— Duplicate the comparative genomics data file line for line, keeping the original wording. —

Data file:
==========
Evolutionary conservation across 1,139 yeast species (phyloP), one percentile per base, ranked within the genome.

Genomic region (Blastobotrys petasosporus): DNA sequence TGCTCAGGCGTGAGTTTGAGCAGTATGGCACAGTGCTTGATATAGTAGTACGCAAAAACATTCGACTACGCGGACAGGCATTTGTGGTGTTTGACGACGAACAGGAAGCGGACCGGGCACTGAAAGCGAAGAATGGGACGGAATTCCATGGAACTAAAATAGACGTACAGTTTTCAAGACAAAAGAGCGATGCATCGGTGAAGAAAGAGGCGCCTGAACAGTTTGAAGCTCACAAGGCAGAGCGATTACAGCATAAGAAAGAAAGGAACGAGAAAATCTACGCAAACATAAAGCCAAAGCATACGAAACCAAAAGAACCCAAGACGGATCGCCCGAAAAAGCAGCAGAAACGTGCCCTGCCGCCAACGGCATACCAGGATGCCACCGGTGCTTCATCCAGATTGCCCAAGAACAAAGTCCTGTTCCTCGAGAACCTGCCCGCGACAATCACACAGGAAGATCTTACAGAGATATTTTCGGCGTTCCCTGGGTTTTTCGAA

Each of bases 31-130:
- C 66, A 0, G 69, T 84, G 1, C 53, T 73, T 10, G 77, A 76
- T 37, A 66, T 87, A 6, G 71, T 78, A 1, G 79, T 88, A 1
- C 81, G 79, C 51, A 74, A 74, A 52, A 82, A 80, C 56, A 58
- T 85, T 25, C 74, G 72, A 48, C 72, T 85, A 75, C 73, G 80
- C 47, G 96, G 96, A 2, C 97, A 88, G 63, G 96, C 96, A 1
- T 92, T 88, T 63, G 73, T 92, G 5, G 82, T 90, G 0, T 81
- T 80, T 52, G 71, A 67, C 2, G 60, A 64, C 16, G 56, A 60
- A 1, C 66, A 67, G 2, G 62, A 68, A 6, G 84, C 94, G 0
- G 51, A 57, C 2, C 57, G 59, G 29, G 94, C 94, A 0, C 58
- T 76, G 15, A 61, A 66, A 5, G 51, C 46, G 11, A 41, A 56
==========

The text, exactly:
Evolutionary conservation across 1,139 yeast species (phyloP), one percentile per base, ranked within the genome.

Genomic region (Blastobotrys petasosporus): DNA sequence TGCTCAGGCGTGAGTTTGAGCAGTATGGCACAGTGCTTGATATAGTAGTACGCAAAAACATTCGACTACGCGGACAGGCATTTGTGGTGTTTGACGACGAACAGGAAGCGGACCGGGCACTGAAAGCGAAGAATGGGACGGAATTCCATGGAACTAAAATAGACGTACAGTTTTCAAGACAAAAGAGCGATGCATCGGTGAAGAAAGAGGCGCCTGAACAGTTTGAAGCTCACAAGGCAGAGCGATTACAGCATAAGAAAGAAAGGAACGAGAAAATCTACGCAAACATAAAGCCAAAGCATACGAAACCAAAAGAACCCAAGACGGATCGCCCGAAAAAGCAGCAGAAACGTGCCCTGCCGCCAACGGCATACCAGGATGCCACCGGTGCTTCATCCAGATTGCCCAAGAACAAAGTCCTGTTCCTCGAGAACCTGCCCGCGACAATCACACAGGAAGATCTTACAGAGATATTTTCGGCGTTCCCTGGGTTTTTCGAA

Each of bases 31-130:
- C 66, A 0, G 69, T 84, G 1, C 53, T 73, T 10, G 77, A 76
- T 37, A 66, T 87, A 6, G 71, T 78, A 1, G 79, T 88, A 1
- C 81, G 79, C 51, A 74, A 74, A 52, A 82, A 80, C 56, A 58
- T 85, T 25, C 74, G 72, A 48, C 72, T 85, A 75, C 73, G 80
- C 47, G 96, G 96, A 2, C 97, A 88, G 63, G 96, C 96, A 1
- T 92, T 88, T 63, G 73, T 92, G 5, G 82, T 90, G 0, T 81
- T 80, T 52, G 71, A 67, C 2, G 60, A 64, C 16, G 56, A 60
- A 1, C 66, A 67, G 2, G 62, A 68, A 6, G 84, C 94, G 0
- G 51, A 57, C 2, C 57, G 59, G 29, G 94, C 94, A 0, C 58
- T 76, G 15, A 61, A 66, A 5, G 51, C 46, G 11, A 41, A 56